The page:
PAMIE: [Answering phone] Hello?
MOM: Do you have something you need to tell me?
PAMIE: … Um… uh… well, uh… do you want to maybe give me a hint or a topic? Because this seems like a trick.
MOM: Your knee.
MOM: I do read your website, you know. I didn’t, but I do now. Again. And you’re right. I was watching that game going, “My baby’s hurt! Don’t show other people, show my baby!” But you got back up and skated again so I wasn’t worried.
PAMIE: That’s why I got up.
MOM: I know. But you were hurt. You were lying. Continue reading
Sage, the smartest dog in the universe, the one who helped my sister survive high school, nursed my dad through chemo and radiation, and helped my mom with both her empty nest syndrome and finding her footing after Dad died, was put down yesterday after sixteen long, wonderful years of life. Sage understood an incredible amount of conversational English and — somehow — Christmas, always opening her present when it was her turn, parading the new toy in a boastful prance before adding it to her seemingly endless collection.
She made it through yet another move into a new house, the one that’s been in my family for decades, where my father grew up. I think she got there, felt the memory of my dad in the walls and floorboards, and knew she’d finally gotten my family to a safe place. That’s when her legs gave out, legs that have had more torn ACL’s than an athlete.
My mom told me the words she whispered into Sage’s ear as she fell asleep for the last time were, “Go find Daddy.” I really can’t think of that without bursting into tears, every single time.
Goodbye, Sage. Wise old Sage. You were never just a dog.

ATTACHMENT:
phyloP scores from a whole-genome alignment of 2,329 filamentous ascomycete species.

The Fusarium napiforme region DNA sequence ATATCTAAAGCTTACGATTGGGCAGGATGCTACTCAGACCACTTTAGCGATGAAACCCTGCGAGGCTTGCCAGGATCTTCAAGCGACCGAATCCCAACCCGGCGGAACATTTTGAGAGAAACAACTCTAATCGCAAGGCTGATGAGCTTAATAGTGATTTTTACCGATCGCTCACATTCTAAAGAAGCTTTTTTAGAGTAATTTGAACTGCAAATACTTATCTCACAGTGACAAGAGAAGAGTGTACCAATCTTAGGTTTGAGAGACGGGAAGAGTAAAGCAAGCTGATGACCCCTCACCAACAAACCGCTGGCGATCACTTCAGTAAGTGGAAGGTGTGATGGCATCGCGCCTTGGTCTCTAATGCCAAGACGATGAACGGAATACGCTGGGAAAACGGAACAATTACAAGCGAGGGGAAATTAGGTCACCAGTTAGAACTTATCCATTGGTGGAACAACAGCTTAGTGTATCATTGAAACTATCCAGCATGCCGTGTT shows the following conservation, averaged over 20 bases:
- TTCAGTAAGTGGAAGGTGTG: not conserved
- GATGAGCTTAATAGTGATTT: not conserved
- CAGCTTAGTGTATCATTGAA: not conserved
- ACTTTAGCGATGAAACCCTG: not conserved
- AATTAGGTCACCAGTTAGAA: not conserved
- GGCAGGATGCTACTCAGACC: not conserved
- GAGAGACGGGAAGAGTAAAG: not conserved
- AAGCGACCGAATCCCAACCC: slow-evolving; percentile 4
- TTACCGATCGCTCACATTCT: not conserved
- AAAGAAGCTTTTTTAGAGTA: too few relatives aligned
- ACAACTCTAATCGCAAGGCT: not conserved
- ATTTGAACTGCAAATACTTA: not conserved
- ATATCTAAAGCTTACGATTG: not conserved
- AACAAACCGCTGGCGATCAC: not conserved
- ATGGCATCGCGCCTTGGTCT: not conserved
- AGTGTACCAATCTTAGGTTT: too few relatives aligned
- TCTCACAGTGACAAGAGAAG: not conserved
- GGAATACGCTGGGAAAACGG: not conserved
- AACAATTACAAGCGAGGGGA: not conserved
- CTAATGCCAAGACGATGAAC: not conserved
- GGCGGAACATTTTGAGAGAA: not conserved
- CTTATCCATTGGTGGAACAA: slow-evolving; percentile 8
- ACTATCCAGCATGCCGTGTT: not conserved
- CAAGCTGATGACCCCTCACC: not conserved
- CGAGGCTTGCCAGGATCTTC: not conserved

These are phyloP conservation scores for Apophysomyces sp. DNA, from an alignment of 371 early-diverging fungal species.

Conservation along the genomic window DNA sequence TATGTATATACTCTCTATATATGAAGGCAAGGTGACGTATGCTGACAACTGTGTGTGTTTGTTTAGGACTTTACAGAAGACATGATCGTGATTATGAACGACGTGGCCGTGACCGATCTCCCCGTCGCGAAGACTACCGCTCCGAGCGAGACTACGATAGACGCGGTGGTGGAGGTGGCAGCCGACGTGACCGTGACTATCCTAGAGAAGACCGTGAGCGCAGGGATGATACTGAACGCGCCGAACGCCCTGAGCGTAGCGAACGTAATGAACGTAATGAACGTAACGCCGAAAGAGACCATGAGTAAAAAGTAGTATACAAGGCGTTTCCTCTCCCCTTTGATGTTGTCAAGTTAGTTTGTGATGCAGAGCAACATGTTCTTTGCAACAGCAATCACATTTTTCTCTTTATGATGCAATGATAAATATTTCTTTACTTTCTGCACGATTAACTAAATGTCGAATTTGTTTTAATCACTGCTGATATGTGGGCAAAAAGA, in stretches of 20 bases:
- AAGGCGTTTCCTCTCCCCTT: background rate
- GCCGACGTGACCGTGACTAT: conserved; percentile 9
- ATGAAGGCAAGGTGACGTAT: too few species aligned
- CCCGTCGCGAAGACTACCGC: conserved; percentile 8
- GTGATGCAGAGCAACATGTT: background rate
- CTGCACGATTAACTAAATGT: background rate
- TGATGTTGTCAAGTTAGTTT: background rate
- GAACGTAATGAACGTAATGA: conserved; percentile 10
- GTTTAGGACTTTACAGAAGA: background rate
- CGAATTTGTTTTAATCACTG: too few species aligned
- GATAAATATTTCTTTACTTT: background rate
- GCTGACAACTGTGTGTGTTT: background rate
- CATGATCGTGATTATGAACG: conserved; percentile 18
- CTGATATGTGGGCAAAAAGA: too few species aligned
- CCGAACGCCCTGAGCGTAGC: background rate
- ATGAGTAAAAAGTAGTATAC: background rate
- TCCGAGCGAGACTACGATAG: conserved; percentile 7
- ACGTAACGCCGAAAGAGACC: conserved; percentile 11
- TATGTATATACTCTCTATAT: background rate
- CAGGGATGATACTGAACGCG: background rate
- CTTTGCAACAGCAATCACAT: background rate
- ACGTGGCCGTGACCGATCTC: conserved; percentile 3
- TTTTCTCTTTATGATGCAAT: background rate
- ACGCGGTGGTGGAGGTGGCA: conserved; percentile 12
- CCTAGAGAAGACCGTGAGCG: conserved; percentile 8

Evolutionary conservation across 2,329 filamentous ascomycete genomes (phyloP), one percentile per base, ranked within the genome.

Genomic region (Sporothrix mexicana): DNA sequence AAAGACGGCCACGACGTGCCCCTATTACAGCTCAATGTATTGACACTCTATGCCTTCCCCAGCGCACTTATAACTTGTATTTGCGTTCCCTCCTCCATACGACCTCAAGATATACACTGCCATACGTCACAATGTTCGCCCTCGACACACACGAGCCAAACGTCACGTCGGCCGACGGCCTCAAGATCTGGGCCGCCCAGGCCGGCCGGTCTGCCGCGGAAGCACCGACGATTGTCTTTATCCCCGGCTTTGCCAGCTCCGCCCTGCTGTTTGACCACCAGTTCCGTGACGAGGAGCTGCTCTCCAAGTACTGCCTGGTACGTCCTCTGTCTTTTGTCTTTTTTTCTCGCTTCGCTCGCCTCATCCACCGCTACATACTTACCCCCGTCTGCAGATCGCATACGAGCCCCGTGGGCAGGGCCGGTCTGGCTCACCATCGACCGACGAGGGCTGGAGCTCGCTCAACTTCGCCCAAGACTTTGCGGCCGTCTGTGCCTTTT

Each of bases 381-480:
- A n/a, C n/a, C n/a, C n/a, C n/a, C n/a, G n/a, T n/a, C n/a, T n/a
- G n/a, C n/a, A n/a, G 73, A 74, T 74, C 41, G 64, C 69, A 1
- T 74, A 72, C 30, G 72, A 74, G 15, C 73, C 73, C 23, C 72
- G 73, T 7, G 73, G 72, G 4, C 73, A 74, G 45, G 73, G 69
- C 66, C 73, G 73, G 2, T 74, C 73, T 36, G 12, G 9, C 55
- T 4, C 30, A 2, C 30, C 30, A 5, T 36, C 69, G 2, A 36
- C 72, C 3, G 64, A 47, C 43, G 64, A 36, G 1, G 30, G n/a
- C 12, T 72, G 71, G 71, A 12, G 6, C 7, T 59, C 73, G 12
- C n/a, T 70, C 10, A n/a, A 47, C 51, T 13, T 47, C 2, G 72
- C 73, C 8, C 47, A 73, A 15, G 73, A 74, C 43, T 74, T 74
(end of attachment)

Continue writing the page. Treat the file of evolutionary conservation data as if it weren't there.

If you had walked into my bedroom any night of my high school years, there was a 85% chance you were going to hear this album playing. I would often turn it on to mask the fact that I was on the phone, hiding under the covers, in the dark. The opening notes of this song still remind me of staring at the ceiling of my bedroom, tears in my eyes, my fingers tangled in phone cord, as I yearned to be wherever it was the person holding the other end of the line was standing.
My thoughts are with those dealing with Katrina. I used to live in Hinds County, Mississippi, and I know what it’s like to wait out a storm, wondering at what point you have to evacuate.
When I get to work in the morning, there’s usually the latest draft of that week’s script on the floor just outside my office. Balancing my gym bag, my purse, my computer bag and a cup of coffee, I bend over to pick it up. Only today I noticed that when I stood back up, script in hand, I involuntarily groaned. Because of my knees. I don’t like this recent development in my life. I’m going to pretend it’s because I’ve been very good at going to the gym in the mornings, and not because it’s another fun-fact of turning thirty. I got carded last night. And three times last week. Clearly I am no longer talking to you, just reassuring myself. And that’s… okay. Continue reading
I lost this entry already once. Now I will rewrite in shorthand.
I had a bad show last night. Here are the excuses:
* I just moved.
* I was moving during the rehearsals
* Mom called just before the show to tell me she was going into surgery tomorrow because the dog bit her a week and a half ago, snapping a ligament in her finger. Mom’s getting a pin in her finger. Mom always prided herself on never having a broken bone, and now she does. From the dog, who was freaked out because she’s moved and twelve and got scared.
But the real reasons: Continue reading
It’s a very strange sensation, walking into my mom’s new house, seeing everything I associate with home (the dog, the bookshelves, the large dining room table, Mom) in a place I’ve never seen before in my life. It’s exactly like when you dream that you’re in your house but it’s not your house but it is your house. Dan’s standing there, in my house, next to my mom, which is very dream-like indeed, since I think they hadn’t seen each other in four years. Dan’s petting the dog, who is in a backyard I’ve never seen before, and Mom’s wearing an ankle bracelet I’ve never seen before. She lives in Connecticut now and I had nothing to do with this move. Her house is still in boxes. She shows me the bracelet — it’s from high school, when she went on a date with a boy. The boy is now a man and he is back in her life. She smiles as she holds it, her eyes getting a little dreamy. Continue reading